He's got a lot of good posts, subscribe, read them all.

Big Time

Tim Bray on JavaOne and big, formal conferences generally...

If you’ve been to a camp-style event or unconference, some aspects of the whole sit-and-listen-to-the-guy-on-the-stage thing start to grate.
The best "conference" I attended last year was a Code Camp.


Tim Bray has an entry that is a continuation from Gilad Bracha, and others have continued from there. Dynamic languages, continuations, and the JVM... the thing about continuations is they are not immediately obvious because they are not available in most languages.

Those that have them have found they are not useful for the everyday programmer's applications. But they do provide a fundamental building block that simplify the several of the building blocks that *do* end up in the everyday programmer's applications.

By the way, continuations *are* implemented in the Rhino Javascript system and the SISC Scheme system for the JVM. I believe they are also in the JVM and dotnet backends for the Bigloo Scheme system. They would be more efficient in the JVM per se, but I'm just saying...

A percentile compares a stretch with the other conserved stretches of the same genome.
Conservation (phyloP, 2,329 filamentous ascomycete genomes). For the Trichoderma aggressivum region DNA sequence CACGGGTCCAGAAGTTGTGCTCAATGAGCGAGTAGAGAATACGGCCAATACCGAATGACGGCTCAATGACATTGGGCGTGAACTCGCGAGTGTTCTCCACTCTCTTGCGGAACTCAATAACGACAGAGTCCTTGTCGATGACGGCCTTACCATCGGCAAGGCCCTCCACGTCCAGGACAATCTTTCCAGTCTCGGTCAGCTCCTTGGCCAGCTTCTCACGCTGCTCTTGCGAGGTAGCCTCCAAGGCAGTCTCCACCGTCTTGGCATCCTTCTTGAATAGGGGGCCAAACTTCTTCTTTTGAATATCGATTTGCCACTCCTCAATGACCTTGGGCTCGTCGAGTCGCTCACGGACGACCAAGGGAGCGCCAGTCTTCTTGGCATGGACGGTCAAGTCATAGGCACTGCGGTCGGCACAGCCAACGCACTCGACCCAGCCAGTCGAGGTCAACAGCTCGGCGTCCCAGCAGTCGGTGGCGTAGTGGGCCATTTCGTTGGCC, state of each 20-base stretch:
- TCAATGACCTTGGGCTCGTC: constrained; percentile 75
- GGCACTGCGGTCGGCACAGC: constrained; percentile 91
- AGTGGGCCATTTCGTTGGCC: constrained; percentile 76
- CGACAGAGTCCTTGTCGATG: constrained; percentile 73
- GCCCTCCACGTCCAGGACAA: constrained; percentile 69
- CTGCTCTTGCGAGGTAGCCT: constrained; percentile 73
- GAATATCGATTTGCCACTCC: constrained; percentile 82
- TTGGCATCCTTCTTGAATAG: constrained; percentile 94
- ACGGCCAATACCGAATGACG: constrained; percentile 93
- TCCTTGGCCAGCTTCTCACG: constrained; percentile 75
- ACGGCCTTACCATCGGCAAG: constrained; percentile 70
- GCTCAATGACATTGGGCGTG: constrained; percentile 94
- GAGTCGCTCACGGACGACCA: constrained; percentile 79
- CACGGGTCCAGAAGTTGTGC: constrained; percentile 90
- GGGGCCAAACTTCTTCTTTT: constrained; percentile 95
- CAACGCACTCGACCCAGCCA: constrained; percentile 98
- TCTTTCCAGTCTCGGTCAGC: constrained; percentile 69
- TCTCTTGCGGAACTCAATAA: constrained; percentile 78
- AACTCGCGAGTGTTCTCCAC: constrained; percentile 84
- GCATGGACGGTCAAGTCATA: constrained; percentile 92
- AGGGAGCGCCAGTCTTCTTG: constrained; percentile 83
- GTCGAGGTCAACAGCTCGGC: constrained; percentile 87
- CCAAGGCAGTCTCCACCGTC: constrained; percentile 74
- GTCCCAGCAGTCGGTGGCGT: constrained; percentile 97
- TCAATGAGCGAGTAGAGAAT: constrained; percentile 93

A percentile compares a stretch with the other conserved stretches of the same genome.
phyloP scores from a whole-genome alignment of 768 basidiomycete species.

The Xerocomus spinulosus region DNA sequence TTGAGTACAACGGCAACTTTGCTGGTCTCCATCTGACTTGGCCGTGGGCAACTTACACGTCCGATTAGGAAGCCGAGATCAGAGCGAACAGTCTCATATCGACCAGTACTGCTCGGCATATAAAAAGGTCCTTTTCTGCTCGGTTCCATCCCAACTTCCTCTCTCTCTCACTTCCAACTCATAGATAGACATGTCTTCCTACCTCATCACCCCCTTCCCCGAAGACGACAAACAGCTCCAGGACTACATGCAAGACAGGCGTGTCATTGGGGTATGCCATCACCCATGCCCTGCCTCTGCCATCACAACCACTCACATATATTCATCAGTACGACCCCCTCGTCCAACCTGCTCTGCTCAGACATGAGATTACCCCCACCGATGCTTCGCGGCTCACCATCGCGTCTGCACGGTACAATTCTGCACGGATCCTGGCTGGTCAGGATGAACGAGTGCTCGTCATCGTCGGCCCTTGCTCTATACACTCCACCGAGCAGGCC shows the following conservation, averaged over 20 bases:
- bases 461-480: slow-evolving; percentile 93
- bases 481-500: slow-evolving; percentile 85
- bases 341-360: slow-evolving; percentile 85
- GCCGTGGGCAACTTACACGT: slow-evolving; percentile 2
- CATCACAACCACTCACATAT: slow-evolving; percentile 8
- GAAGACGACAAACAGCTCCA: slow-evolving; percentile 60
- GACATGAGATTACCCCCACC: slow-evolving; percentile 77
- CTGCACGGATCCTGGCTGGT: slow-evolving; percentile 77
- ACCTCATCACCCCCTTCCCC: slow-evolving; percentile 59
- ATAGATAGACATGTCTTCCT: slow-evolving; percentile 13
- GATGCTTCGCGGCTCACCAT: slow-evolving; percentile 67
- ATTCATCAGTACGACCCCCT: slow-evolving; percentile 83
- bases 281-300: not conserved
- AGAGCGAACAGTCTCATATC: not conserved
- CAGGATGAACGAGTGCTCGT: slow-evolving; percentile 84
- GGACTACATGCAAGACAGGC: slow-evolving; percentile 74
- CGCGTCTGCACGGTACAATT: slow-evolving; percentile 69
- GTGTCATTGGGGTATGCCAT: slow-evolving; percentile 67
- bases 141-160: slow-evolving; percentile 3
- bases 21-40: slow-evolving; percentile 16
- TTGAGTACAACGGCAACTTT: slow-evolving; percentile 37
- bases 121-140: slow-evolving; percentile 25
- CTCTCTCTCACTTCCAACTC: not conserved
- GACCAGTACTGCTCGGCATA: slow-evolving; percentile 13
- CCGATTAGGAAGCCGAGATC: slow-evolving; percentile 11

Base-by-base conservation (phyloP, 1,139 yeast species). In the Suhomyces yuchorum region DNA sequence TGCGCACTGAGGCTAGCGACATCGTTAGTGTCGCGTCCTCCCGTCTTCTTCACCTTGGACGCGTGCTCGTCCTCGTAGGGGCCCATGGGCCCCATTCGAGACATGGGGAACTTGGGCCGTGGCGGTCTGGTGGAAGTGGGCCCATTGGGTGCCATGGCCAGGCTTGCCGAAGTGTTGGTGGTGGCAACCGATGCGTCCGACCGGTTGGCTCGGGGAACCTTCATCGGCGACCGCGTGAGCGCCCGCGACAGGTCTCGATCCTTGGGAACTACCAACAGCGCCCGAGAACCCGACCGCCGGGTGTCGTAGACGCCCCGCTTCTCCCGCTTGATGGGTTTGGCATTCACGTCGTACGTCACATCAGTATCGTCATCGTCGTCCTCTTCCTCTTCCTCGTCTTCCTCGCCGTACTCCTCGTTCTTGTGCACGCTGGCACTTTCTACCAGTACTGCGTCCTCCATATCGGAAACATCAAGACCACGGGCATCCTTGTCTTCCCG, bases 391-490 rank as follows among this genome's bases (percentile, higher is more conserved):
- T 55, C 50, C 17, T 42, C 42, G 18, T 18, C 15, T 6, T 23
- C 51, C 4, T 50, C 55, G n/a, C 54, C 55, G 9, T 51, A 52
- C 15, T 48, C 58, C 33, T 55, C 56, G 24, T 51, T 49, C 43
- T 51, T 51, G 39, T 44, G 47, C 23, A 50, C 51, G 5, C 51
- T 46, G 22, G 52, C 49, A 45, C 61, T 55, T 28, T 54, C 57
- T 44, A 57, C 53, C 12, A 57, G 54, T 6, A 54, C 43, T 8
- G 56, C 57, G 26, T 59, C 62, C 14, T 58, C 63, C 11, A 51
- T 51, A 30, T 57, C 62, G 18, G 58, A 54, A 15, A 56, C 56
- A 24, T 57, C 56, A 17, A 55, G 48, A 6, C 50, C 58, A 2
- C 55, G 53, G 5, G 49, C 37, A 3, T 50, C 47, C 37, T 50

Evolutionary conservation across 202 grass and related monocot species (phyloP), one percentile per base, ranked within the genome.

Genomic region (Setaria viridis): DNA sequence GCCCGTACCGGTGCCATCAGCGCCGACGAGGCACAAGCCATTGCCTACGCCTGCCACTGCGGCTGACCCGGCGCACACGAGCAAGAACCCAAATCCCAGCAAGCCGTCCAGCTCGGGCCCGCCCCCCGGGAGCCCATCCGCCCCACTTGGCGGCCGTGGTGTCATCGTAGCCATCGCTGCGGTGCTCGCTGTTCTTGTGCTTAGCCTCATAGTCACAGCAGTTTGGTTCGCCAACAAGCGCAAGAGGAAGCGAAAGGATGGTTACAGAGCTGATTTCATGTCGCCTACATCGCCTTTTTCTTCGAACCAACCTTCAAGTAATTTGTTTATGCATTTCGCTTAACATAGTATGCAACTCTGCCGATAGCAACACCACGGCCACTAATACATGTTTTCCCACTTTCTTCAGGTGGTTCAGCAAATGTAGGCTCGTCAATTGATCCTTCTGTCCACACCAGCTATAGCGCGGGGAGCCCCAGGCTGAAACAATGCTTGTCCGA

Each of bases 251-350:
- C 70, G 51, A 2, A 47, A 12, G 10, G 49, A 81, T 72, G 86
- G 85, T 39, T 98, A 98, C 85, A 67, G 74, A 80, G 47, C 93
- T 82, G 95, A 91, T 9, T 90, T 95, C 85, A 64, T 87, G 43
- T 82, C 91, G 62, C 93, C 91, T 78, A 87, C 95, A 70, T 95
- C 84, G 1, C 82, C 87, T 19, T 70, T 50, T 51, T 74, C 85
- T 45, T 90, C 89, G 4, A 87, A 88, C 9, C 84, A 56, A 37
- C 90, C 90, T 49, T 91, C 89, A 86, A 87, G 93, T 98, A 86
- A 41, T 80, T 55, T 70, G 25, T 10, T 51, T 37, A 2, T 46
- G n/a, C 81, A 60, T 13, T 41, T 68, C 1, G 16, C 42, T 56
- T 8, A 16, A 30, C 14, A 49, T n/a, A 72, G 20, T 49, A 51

You're not going to see an overwhelming number of programmers saying, "we want continuations!" That will not be an effective gauge for determining their value at the VM level.

The Future of (Presentation|All) Software

Jon Udell writes...

...it's democratic, not elitist, to believe that presentations ought to be first-class citizens of the web, viewable by any standards-based browser with full interactive fidelity. If we've failed to fully democratize the necessary authoring software -- as, so far, we have -- then shame on us. There's no longer any good reason why we couldn't make it easy for people to create effective presentations through the web as well as for the web, and there are plenty of good reasons why we could and should.

Sunday, May 21, 2006

A Thousand Points of Light

Steve Dekorte recalls...

Let's see, so far Bush has:
  • started preemptive wars by lying to the public